Views on the Nuclear Weapons Ban Treaty: Heigo Sato, 51, professor at the Institute of World Studies, Takushoku University

by Yumi Kanazaki, Staff Writer

Member states that seek to realize a world without nuclear weapons began to add their signatures to the Treaty on the Prohibition of Nuclear Weapons on September 20 at United Nations headquarters in New York. However, international conditions involving nuclear weapons have become increasingly difficult, undercutting this historic step. In this series, the Chugoku Shimbun asks experts and atomic bomb survivors about the significance of the treaty and the role that should be played by the citizens of the A-bombed city.

Achieving a world without nuclear weapons has become a common goal for the international community. In particular, because Japan experienced the terrible consequences of the atomic bombings first-hand, it has a responsibility to take action to help prevent nuclear weapons from ever being used again. The nuclear weapons ban treaty is a significant step in that it legally defines the elimination of nuclear arms as the final goal.

Ironically, though, I think this treaty will distract us from realizing a world without nuclear weapons. Even if it has been designed to fill the legal loophole of the Nuclear Non-Proliferation Treaty (NPT), its effectiveness is another issue. The will of the nuclear nations and the nations that rely on the nuclear umbrella has been neglected. This has made the nuclear nations turn their back on the treaty, and the current situation, where they continue to possess and develop their nuclear arsenals, will become further entrenched.

It’s also questionable, I think, whether the nations that are signing the nuclear weapons ban treaty will remain proactively engaged in the NPT regime. As a result, the NPT will deteriorate while the framework of the nuclear weapons ban treaty will only be supported by non-nuclear nations. If that happens, we will no longer have the chance to discuss the crucial process about how to proceed with nuclear disarmament together. In fact, legally banning nuclear weapons was adopted in the treaty without engaging in a calm discussion on the potential negative repercussions of this move.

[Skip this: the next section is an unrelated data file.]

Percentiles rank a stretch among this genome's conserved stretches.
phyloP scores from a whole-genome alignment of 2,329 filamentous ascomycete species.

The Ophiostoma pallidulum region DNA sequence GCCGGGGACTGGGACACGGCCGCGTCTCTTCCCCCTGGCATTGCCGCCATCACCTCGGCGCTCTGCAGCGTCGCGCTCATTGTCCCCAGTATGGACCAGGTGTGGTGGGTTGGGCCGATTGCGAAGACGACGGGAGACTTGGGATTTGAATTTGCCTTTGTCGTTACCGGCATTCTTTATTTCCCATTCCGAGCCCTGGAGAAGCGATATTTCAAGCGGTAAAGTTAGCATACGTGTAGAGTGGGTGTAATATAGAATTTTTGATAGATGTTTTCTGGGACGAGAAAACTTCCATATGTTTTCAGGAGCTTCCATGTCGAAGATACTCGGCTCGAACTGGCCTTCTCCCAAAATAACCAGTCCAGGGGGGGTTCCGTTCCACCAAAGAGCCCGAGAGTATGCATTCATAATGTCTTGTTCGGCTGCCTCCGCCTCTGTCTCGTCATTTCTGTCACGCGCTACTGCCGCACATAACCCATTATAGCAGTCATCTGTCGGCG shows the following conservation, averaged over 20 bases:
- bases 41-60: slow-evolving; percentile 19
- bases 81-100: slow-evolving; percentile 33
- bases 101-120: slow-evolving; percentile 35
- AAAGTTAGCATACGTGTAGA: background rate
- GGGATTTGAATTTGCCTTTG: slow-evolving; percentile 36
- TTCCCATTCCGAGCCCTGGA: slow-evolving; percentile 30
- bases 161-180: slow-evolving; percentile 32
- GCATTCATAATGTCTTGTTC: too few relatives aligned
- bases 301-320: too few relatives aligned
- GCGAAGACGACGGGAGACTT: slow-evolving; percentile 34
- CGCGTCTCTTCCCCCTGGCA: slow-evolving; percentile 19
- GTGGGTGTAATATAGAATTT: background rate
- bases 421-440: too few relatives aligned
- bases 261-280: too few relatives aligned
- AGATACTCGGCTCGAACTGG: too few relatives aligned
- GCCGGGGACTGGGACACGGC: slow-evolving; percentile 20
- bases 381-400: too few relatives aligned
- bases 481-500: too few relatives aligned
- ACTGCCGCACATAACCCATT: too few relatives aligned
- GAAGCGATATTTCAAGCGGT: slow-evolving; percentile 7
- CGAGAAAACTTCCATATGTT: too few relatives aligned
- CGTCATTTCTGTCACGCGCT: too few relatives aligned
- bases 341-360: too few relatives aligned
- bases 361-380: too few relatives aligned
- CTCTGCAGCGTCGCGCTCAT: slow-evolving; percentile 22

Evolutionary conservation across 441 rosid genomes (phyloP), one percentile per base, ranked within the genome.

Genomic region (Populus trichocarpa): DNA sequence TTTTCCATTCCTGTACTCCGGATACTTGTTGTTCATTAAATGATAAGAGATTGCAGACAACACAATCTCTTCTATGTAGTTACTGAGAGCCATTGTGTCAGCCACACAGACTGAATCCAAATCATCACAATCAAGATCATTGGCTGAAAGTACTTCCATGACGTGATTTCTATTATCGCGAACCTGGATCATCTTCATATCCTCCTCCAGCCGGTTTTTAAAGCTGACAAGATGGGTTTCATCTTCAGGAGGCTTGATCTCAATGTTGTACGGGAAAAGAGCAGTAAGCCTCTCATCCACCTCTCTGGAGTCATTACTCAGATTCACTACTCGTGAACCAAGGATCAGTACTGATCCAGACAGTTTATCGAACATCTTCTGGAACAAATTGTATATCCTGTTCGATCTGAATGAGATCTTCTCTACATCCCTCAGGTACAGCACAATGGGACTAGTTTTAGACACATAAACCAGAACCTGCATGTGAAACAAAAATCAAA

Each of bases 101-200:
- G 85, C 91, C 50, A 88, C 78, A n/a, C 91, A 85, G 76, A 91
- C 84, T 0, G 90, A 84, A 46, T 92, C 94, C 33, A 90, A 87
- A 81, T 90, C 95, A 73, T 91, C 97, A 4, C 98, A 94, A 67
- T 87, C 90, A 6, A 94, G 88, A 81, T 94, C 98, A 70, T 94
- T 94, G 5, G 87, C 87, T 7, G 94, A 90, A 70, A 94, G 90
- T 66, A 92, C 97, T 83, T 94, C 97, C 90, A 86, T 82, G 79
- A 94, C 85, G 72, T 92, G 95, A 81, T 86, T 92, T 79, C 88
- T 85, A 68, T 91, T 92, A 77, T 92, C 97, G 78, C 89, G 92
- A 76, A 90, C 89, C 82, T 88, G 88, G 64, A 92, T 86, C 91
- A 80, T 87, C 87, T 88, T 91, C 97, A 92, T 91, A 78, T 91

The Japanese government has indicated that will not sign or ratify the nuclear weapons ban treaty because the U.S. nuclear umbrella is a central pillar of Japan’s national security, as it confronts threats from neighboring China and North Korea.
When the Obama administration decided to scrap the nuclear-tipped cruise missile, which was the last tactical nuclear weapon in the U.S. Navy, the Japan-U.S Extended Deterrence Dialogue began, in line with a request from Japan. The U.S. government will continue to provide consultation for Japan’s Foreign Ministry and Ministry of Defense as to what type of nuclear weapons would be used in an attack and under what conditions. This fact shows how the U.S. government has struggled so that its allies won’t feel that nuclear deterrence has been weakened.

However, if Japan joins the nuclear weapons ban treaty, this act alone would be counter to the idea of the nuclear umbrella. The United States would then question why it should continue to shield Japan with the nuclear umbrella. There would be a severe shake-up to the dependability of nuclear deterrence and the conditions of Japan’s national security.

If the situation remains unchanged, Japan’s influence and leadership as the A-bombed nation will be undermined. That is the point being made by the A-bomb survivors and organizations that advocate nuclear abolition.
The nations that have backed the treaty are like those who cross a river and reach the other side. The ties between these nations and the nuclear-armed states have been severed. Japan has no option but to dedicate its efforts to serving as a bridge between the two sides. I think holding a gathering in Hiroshima of the Group of Eminent Persons (based on the suggestion from Fumio Kishida, the former foreign minister) is the right direction for Japan to play that role.


Heigo Sato
Born in Okayama in 1966. Obtained his doctoral degree from the Graduate School of Law at Hitotsubashi University. After serving as chief research officer at the National Institute for Defense Studies, he assumed his current position in 2013. His expertise is in areas that include international affairs and arms control.

(Originally published on September 27, 2017)